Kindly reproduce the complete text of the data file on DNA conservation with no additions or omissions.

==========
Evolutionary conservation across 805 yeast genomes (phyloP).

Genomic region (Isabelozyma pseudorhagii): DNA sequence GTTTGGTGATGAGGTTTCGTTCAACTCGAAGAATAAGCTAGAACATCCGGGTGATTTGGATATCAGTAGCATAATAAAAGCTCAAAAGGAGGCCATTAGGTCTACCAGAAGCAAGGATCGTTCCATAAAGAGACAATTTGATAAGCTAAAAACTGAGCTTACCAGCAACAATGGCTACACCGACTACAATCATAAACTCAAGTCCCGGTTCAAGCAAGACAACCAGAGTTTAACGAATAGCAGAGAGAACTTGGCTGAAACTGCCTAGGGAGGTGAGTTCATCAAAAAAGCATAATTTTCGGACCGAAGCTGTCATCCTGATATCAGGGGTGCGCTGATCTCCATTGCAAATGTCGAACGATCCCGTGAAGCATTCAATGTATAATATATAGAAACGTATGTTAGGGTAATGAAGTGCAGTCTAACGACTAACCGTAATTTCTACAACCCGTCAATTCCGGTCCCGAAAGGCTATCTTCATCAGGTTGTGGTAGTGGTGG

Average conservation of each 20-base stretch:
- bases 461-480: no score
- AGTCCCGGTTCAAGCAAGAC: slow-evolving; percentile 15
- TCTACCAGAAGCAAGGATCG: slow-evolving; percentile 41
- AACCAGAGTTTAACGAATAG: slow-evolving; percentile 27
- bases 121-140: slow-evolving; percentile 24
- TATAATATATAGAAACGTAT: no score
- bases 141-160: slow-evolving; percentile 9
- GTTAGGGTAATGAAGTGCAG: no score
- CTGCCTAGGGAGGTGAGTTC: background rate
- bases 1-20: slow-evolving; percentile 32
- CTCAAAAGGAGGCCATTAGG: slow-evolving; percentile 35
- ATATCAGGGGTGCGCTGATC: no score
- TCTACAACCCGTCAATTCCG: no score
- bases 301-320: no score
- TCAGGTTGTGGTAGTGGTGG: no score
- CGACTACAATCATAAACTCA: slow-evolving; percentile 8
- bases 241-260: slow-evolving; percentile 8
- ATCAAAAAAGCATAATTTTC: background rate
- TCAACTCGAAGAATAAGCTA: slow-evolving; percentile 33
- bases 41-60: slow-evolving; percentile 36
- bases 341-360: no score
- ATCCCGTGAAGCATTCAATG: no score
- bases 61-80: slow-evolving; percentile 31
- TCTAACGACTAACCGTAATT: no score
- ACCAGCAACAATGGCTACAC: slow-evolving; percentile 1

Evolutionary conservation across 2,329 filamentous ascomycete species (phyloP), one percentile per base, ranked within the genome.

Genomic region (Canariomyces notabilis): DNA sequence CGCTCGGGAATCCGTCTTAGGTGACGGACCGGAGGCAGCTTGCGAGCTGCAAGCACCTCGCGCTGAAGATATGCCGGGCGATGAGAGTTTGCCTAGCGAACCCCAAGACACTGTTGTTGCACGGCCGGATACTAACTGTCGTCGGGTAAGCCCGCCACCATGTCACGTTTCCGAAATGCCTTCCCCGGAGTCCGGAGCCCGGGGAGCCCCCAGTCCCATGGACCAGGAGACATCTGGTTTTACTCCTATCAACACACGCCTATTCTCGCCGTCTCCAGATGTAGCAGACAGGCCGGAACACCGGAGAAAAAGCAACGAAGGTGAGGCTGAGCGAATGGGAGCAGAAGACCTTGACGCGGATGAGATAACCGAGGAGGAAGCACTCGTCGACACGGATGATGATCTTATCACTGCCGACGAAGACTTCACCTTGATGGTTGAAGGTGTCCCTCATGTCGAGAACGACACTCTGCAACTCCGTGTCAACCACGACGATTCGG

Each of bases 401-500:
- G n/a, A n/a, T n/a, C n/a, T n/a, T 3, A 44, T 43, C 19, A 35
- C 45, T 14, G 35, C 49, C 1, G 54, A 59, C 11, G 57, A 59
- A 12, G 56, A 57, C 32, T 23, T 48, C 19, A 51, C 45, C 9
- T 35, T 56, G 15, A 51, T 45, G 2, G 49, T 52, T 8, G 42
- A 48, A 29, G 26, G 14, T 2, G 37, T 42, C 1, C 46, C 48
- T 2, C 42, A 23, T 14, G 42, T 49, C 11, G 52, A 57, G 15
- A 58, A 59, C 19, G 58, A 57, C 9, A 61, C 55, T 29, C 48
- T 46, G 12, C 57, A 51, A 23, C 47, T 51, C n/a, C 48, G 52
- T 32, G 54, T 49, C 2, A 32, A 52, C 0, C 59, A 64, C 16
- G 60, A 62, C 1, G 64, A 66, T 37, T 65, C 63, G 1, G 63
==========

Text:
Evolutionary conservation across 805 yeast genomes (phyloP).

Genomic region (Isabelozyma pseudorhagii): DNA sequence GTTTGGTGATGAGGTTTCGTTCAACTCGAAGAATAAGCTAGAACATCCGGGTGATTTGGATATCAGTAGCATAATAAAAGCTCAAAAGGAGGCCATTAGGTCTACCAGAAGCAAGGATCGTTCCATAAAGAGACAATTTGATAAGCTAAAAACTGAGCTTACCAGCAACAATGGCTACACCGACTACAATCATAAACTCAAGTCCCGGTTCAAGCAAGACAACCAGAGTTTAACGAATAGCAGAGAGAACTTGGCTGAAACTGCCTAGGGAGGTGAGTTCATCAAAAAAGCATAATTTTCGGACCGAAGCTGTCATCCTGATATCAGGGGTGCGCTGATCTCCATTGCAAATGTCGAACGATCCCGTGAAGCATTCAATGTATAATATATAGAAACGTATGTTAGGGTAATGAAGTGCAGTCTAACGACTAACCGTAATTTCTACAACCCGTCAATTCCGGTCCCGAAAGGCTATCTTCATCAGGTTGTGGTAGTGGTGG

Average conservation of each 20-base stretch:
- bases 461-480: no score
- AGTCCCGGTTCAAGCAAGAC: slow-evolving; percentile 15
- TCTACCAGAAGCAAGGATCG: slow-evolving; percentile 41
- AACCAGAGTTTAACGAATAG: slow-evolving; percentile 27
- bases 121-140: slow-evolving; percentile 24
- TATAATATATAGAAACGTAT: no score
- bases 141-160: slow-evolving; percentile 9
- GTTAGGGTAATGAAGTGCAG: no score
- CTGCCTAGGGAGGTGAGTTC: background rate
- bases 1-20: slow-evolving; percentile 32
- CTCAAAAGGAGGCCATTAGG: slow-evolving; percentile 35
- ATATCAGGGGTGCGCTGATC: no score
- TCTACAACCCGTCAATTCCG: no score
- bases 301-320: no score
- TCAGGTTGTGGTAGTGGTGG: no score
- CGACTACAATCATAAACTCA: slow-evolving; percentile 8
- bases 241-260: slow-evolving; percentile 8
- ATCAAAAAAGCATAATTTTC: background rate
- TCAACTCGAAGAATAAGCTA: slow-evolving; percentile 33
- bases 41-60: slow-evolving; percentile 36
- bases 341-360: no score
- ATCCCGTGAAGCATTCAATG: no score
- bases 61-80: slow-evolving; percentile 31
- TCTAACGACTAACCGTAATT: no score
- ACCAGCAACAATGGCTACAC: slow-evolving; percentile 1

Evolutionary conservation across 2,329 filamentous ascomycete species (phyloP), one percentile per base, ranked within the genome.

Genomic region (Canariomyces notabilis): DNA sequence CGCTCGGGAATCCGTCTTAGGTGACGGACCGGAGGCAGCTTGCGAGCTGCAAGCACCTCGCGCTGAAGATATGCCGGGCGATGAGAGTTTGCCTAGCGAACCCCAAGACACTGTTGTTGCACGGCCGGATACTAACTGTCGTCGGGTAAGCCCGCCACCATGTCACGTTTCCGAAATGCCTTCCCCGGAGTCCGGAGCCCGGGGAGCCCCCAGTCCCATGGACCAGGAGACATCTGGTTTTACTCCTATCAACACACGCCTATTCTCGCCGTCTCCAGATGTAGCAGACAGGCCGGAACACCGGAGAAAAAGCAACGAAGGTGAGGCTGAGCGAATGGGAGCAGAAGACCTTGACGCGGATGAGATAACCGAGGAGGAAGCACTCGTCGACACGGATGATGATCTTATCACTGCCGACGAAGACTTCACCTTGATGGTTGAAGGTGTCCCTCATGTCGAGAACGACACTCTGCAACTCCGTGTCAACCACGACGATTCGG

Each of bases 401-500:
- G n/a, A n/a, T n/a, C n/a, T n/a, T 3, A 44, T 43, C 19, A 35
- C 45, T 14, G 35, C 49, C 1, G 54, A 59, C 11, G 57, A 59
- A 12, G 56, A 57, C 32, T 23, T 48, C 19, A 51, C 45, C 9
- T 35, T 56, G 15, A 51, T 45, G 2, G 49, T 52, T 8, G 42
- A 48, A 29, G 26, G 14, T 2, G 37, T 42, C 1, C 46, C 48
- T 2, C 42, A 23, T 14, G 42, T 49, C 11, G 52, A 57, G 15
- A 58, A 59, C 19, G 58, A 57, C 9, A 61, C 55, T 29, C 48
- T 46, G 12, C 57, A 51, A 23, C 47, T 51, C n/a, C 48, G 52
- T 32, G 54, T 49, C 2, A 32, A 52, C 0, C 59, A 64, C 16
- G 60, A 62, C 1, G 64, A 66, T 37, T 65, C 63, G 1, G 63